As the countdown to Christmas entered its final week, Angela Jennings stared down at the carpet lining a dimly lit living room in the Petersburg community of Marshall. Seated on a sofa next to her son, Travis Raby, with her mother and step-father, Vicki and David Mitchell nearby, Jennings reflected how the date, Dec. 19, had filled her more with sadness than any hopes of holiday joy.

“It’s been eight months today,” Jennings said, trying to hold back tears. “I’ve had a really rough day.”

The calendar is just one of the many triggers that can flood the family with emotions as they remember their daughter, granddaughter and sister Lillith DeCarlo. Lily, as the four always called her, was only 13 when she died the night of April 19, the only fatality in a head-on collision on U.S. 25-70 in Madison County.

Memories surrounding that experience are still too raw for Jennings to consider. When asked if she could talk about that evening, Jennings sat quietly for a moment before answering. “Probably not,” she said quietly.

“She said something to me at the hospital that night, when it first happened, that absolutely ripped my heart out,” Vicki said, turning to face her daughter. “I know you don’t remember it. You said, ‘Momma, you've always fixed it in the past, you need to fix this.' And I was like, 'Baby I can't fix this. If I could have I would have.’"

This Christmas will be the first for the family after Lily’s death. A lovingly decorated purple urn holding her ashes sits in the Mitchell’s living room, underneath the colorful Christmas tree Lily likely would have helped her grandmother decorate.

“She put the Christmas tree up at our house and was responsible for waking everybody up on Christmas Day,” Jennings said, imagining Christmas past.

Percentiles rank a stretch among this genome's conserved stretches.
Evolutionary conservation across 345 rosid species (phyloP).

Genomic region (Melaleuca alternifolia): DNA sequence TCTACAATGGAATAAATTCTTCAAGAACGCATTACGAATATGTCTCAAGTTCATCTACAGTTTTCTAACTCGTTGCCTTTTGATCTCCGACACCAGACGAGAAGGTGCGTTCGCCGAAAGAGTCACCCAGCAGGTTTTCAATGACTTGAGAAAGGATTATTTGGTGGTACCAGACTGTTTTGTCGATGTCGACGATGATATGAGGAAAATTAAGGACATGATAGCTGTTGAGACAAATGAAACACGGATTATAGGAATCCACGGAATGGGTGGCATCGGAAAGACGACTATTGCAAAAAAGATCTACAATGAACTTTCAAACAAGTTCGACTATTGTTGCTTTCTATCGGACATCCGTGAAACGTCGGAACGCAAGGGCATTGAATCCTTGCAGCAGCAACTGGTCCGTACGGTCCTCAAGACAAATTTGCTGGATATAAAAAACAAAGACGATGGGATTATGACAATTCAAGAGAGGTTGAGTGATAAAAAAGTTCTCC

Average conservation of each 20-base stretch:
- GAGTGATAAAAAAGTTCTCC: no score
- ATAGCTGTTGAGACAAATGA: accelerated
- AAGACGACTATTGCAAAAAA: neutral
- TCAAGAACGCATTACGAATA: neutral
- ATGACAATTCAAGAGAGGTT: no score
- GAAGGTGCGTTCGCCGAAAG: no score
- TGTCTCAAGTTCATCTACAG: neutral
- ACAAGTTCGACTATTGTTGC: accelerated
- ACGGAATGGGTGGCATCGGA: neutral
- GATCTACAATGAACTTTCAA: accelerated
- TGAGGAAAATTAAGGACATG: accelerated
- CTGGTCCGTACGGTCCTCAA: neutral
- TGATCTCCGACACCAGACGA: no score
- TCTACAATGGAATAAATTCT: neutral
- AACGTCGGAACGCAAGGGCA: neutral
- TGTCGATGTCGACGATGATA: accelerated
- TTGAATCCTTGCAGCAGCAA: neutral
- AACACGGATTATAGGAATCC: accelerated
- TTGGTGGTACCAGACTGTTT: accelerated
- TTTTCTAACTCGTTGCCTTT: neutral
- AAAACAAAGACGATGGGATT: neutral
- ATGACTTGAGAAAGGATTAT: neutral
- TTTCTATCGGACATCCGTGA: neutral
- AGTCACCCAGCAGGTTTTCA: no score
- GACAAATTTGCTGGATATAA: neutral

Vicki also fondly remembered holiday traditions she shared with her granddaughter. “She always put it (the Christmas tree) up on my birthday, which is the first of December. It took me two days just to get the tree up this year, just to get the tree together,” Vicki said of the smallish artificial tree standing atop a TV tray. “Every time I’d touch it, I’d start crying.”



Every day since Lily's death has been difficult, say the family members closest to her. Jennings, who works in mental health, said the emotions constantly swirling inside have made it hard to hold down a steady job. Lily, her mother said, was her “rock.”

“She still speaks to me through music,” Jennings said through tears. “She says that I need to be stronger than I am. She tells me, ‘Get up, Mom. It’s time to do this.’”

Lily’s family described the teenager as someone who was “always smiling.” Lily’s individuality, which she would display with constantly changing hair styles and colors, inspired all of them. “She was her no matter what and she was proud of it,” her mother said. “She would not let anyone or anything get her down.”